Fracking Ban in PA’s Delaware Basin?
The five commissioners of the Delaware River Basin Commission (DRBC) are scheduled to vote tomorrow (Wednesday, September 13) on a resolution that, if adopted, will give the greenlight to DRBC staff to begin drafting regulations on hydraulic fracturing (“fracking”) of natural gas that underlies the Delaware River watershed. While not crystal clear, the draft resolution language seems to be pointing in the direction of a fracking ban in Wayne and Pike counties in northeast Pennsylvania (NY already has a statewide ban on fracking). This important decision comes after years of controversial and often heated debate about the economic and environmental implications of fracking in the Delaware River watershed. In the absence of studies that adequately demonstrate the cumulative impacts of fracking on the Upper Delaware River watershed, the DRBC appears to be erring on the side of caution in protecting the Upper Delaware watershed. This comes at a time when the recreational attributes of the upper river are increasingly being relied upon for local and regional economic revival and long term prosperity. The rulemaking process will likely be lengthy with ample opportunity for public participation. We will keep you updated on developments as they occur.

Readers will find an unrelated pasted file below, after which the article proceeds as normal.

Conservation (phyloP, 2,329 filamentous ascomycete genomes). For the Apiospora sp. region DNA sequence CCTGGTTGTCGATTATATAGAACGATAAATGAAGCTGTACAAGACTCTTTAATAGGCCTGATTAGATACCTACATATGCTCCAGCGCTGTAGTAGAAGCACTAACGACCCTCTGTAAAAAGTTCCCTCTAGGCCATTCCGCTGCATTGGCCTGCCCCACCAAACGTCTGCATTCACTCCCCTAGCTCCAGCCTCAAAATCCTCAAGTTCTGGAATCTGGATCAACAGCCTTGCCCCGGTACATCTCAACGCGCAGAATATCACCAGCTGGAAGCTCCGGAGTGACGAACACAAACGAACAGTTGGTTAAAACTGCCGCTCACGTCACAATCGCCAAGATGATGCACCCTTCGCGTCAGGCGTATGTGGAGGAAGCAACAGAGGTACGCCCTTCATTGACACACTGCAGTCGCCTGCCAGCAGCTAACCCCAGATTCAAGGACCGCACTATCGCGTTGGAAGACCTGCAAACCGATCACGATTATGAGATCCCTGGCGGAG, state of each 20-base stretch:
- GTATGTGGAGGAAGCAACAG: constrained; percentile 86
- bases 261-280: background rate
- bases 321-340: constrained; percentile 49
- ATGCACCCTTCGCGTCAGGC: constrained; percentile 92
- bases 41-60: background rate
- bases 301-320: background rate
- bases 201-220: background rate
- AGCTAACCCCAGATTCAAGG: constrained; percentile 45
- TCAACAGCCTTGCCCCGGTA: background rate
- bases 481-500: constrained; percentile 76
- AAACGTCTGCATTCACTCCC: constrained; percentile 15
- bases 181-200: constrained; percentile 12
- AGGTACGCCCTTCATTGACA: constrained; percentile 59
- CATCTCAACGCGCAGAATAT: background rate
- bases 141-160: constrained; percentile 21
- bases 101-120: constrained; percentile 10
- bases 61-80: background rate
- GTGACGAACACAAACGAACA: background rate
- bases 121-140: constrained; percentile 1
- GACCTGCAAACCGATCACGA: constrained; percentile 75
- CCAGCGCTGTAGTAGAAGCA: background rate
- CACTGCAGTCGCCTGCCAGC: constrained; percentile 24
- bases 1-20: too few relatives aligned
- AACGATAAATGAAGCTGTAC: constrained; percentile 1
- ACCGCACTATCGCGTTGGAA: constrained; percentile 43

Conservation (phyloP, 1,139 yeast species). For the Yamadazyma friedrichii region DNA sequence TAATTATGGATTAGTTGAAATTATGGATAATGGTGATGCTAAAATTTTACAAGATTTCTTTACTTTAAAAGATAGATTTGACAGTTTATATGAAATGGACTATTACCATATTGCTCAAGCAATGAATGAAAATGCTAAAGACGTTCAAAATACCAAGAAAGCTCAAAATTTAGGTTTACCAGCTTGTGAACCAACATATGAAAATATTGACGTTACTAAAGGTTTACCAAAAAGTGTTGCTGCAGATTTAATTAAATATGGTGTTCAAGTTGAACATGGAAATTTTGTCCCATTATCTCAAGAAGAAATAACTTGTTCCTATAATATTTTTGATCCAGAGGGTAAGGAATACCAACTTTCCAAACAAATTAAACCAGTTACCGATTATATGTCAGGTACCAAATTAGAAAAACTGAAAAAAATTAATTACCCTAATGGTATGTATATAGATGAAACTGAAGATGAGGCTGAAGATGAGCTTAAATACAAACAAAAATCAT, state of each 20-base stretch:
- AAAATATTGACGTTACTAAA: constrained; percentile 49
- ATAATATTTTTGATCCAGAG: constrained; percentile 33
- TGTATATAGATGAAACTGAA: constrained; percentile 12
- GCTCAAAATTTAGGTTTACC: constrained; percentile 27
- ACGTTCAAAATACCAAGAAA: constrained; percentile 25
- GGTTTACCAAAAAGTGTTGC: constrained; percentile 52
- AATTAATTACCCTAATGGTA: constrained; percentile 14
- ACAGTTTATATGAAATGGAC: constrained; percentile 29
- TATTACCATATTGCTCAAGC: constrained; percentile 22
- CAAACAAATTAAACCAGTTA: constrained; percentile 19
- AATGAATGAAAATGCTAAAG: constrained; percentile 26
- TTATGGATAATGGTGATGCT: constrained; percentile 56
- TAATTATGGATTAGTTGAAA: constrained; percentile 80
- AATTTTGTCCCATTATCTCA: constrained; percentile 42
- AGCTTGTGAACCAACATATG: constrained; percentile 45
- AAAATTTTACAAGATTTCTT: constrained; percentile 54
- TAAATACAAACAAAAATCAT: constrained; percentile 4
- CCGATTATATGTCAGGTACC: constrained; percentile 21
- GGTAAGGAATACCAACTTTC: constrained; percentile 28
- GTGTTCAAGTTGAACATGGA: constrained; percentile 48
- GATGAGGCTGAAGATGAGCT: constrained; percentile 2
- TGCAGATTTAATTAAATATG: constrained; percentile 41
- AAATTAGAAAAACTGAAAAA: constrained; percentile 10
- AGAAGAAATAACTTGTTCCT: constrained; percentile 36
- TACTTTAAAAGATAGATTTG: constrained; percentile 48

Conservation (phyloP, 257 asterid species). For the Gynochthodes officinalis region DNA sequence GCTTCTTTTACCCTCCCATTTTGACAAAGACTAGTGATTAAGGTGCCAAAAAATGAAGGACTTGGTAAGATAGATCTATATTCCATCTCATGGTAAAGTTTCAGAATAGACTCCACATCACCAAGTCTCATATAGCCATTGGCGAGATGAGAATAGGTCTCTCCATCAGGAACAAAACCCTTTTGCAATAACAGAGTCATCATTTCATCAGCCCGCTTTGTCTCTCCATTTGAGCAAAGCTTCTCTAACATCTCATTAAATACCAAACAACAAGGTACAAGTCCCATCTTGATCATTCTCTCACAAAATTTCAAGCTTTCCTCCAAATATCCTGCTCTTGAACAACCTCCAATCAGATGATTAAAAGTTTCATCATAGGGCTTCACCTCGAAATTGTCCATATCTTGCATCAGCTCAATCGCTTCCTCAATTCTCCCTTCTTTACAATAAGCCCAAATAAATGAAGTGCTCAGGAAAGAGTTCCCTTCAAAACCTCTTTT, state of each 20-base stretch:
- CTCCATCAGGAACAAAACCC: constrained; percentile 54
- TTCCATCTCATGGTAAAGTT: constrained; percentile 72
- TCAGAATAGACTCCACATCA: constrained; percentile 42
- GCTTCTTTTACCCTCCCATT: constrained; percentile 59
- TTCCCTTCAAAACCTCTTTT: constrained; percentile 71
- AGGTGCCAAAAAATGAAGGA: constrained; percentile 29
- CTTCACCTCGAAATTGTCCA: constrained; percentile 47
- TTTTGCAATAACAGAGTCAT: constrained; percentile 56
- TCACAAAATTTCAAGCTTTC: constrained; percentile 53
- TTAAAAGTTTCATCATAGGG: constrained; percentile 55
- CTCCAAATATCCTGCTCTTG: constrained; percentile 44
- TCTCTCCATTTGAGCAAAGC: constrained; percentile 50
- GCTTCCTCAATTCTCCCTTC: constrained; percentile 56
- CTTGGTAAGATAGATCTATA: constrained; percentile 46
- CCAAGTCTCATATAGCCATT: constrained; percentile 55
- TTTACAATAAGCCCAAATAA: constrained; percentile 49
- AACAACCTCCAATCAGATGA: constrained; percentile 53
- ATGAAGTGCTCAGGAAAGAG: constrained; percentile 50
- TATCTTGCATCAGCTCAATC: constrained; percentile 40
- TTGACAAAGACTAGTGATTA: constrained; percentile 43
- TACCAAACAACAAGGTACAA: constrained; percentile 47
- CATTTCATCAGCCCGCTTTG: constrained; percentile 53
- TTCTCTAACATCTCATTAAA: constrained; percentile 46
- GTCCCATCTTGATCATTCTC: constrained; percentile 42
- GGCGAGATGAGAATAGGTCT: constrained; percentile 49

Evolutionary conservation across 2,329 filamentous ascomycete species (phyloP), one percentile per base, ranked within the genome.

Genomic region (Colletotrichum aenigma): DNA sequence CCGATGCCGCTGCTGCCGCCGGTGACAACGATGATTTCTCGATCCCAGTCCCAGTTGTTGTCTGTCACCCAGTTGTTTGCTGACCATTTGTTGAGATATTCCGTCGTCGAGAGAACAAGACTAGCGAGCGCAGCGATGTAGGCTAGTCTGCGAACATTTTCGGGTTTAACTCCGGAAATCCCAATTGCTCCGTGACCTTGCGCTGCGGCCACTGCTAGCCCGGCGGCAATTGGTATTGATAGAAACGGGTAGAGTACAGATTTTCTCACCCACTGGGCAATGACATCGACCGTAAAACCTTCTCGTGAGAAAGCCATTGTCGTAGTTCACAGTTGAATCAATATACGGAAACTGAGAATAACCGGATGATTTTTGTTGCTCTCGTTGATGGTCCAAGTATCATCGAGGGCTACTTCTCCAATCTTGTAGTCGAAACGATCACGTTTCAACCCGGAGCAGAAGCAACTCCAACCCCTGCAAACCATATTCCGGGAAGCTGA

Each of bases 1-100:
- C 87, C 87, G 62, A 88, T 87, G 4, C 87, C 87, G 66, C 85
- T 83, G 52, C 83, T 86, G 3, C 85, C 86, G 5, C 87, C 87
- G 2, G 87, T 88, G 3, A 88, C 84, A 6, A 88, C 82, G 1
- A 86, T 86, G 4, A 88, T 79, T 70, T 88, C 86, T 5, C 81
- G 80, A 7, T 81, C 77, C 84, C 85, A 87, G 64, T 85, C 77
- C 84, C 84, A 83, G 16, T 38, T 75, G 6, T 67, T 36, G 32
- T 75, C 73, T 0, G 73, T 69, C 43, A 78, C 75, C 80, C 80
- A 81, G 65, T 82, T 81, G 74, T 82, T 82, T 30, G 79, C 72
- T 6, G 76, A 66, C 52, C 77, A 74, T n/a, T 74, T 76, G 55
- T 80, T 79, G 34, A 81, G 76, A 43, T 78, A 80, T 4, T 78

October Showdown Looming on the Upper Delaware River
All five of the 1954 Supreme Court Decree Parties continue to engage in negotiations surrounding the next management plan for the NYC Delaware River basin reservoirs. While shrouded in the usual secrecy that continually plagues these negotiations, the parties appear optimistic that a new plan is in sight. All indications are that the objectives of the Upper Delaware River conservation community are under active discussion. In the meantime the clock is ticking loudly on NYC’s voluntary release program. The process of ramping down the voluntary releases is underway with an October 10 deadline when they will end completely. Without a new plan or interim safeguards in place on that date, an archaic plan known as Revision 1 will take effect and the Upper Delaware River will suffer a severe blow from dangerously low water releases which could harm the river for years to come. With the health of the entire Delaware River watershed at stake, it’s difficult to imagine how the Decree Parties could allow the full force of Revision 1 to be reinstated. So we are facing yet another crucial showdown and the Upper Delaware River stands to suffer the most. Can the Decree Parties reach agreement on a plan that avoids the catastrophic impacts of Revision 1? Thanks to the advocacy efforts of thousands of passionate Upper Delaware River defenders, the Decree Parties continue to hear loud and clear about the urgency of adopting a new water release plan that avoids an October 10 disaster and ensures the long term protection of the river. Keep it up.
Paul Rush (NYC): firstname.lastname@example.org, 845-334-7107
Mark Klotz (NY): email@example.com, 518-402-8233
Jennifer Orr (PA): firstname.lastname@example.org, 717-772-5633
Dan Kennedy (NJ): email@example.com, 609-292-4543
David Wunsch (DE): firstname.lastname@example.org, 302-831-8258